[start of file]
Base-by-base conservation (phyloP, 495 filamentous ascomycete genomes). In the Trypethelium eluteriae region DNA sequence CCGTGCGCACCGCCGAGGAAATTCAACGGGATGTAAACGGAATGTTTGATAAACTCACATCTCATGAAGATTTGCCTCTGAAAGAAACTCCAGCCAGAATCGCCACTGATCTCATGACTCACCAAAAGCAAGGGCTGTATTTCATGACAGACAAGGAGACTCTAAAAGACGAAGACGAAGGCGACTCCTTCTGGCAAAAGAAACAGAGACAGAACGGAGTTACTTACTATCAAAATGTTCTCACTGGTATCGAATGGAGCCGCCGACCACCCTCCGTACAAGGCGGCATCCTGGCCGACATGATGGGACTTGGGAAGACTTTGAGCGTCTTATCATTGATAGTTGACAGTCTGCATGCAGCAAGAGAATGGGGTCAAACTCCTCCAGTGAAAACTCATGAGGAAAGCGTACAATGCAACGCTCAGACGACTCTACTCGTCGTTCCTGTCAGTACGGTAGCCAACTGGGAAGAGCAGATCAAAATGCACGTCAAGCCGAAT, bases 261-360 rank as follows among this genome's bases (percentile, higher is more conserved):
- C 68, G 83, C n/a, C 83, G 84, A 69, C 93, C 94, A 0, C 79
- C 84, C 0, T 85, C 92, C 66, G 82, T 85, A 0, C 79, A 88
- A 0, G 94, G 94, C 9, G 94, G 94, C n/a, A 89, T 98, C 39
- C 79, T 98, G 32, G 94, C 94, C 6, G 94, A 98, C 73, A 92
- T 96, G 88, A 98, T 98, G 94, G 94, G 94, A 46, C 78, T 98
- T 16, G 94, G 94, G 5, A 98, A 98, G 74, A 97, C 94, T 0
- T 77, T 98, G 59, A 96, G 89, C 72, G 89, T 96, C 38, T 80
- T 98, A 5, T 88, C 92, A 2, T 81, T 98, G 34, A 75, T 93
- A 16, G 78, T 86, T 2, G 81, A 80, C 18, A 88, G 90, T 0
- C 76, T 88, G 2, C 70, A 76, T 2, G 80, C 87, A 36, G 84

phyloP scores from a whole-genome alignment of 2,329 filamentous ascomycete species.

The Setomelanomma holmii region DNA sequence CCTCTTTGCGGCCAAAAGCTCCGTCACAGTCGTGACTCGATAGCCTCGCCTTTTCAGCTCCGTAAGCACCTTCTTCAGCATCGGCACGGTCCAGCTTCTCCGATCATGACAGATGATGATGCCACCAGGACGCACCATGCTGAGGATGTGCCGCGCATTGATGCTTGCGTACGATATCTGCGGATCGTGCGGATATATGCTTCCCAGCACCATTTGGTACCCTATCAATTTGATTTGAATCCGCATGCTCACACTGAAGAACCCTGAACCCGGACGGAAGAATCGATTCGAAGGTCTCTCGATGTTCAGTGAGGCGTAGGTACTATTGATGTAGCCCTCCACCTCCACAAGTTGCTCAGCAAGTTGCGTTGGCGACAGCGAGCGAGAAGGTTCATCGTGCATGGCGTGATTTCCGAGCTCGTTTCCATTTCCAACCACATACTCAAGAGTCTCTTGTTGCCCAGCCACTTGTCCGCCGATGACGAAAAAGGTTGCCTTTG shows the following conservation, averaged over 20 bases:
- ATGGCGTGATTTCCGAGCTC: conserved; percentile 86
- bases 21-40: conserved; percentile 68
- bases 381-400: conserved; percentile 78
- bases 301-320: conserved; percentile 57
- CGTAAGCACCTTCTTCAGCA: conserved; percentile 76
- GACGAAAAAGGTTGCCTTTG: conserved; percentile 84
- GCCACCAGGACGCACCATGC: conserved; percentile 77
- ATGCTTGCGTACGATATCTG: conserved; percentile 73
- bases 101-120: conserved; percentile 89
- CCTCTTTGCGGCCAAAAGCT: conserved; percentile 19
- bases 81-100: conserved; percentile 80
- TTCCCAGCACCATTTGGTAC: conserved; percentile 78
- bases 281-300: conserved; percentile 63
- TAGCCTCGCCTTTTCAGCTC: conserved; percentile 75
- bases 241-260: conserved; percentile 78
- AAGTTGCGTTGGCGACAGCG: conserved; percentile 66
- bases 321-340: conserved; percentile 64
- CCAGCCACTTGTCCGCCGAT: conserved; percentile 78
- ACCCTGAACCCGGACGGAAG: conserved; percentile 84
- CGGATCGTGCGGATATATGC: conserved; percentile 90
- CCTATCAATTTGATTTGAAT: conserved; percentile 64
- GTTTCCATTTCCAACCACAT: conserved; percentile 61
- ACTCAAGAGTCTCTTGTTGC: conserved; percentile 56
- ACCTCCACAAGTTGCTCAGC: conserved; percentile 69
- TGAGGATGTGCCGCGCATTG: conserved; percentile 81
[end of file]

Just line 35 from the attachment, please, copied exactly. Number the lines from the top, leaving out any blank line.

- GTTTCCATTTCCAACCACAT: conserved; percentile 61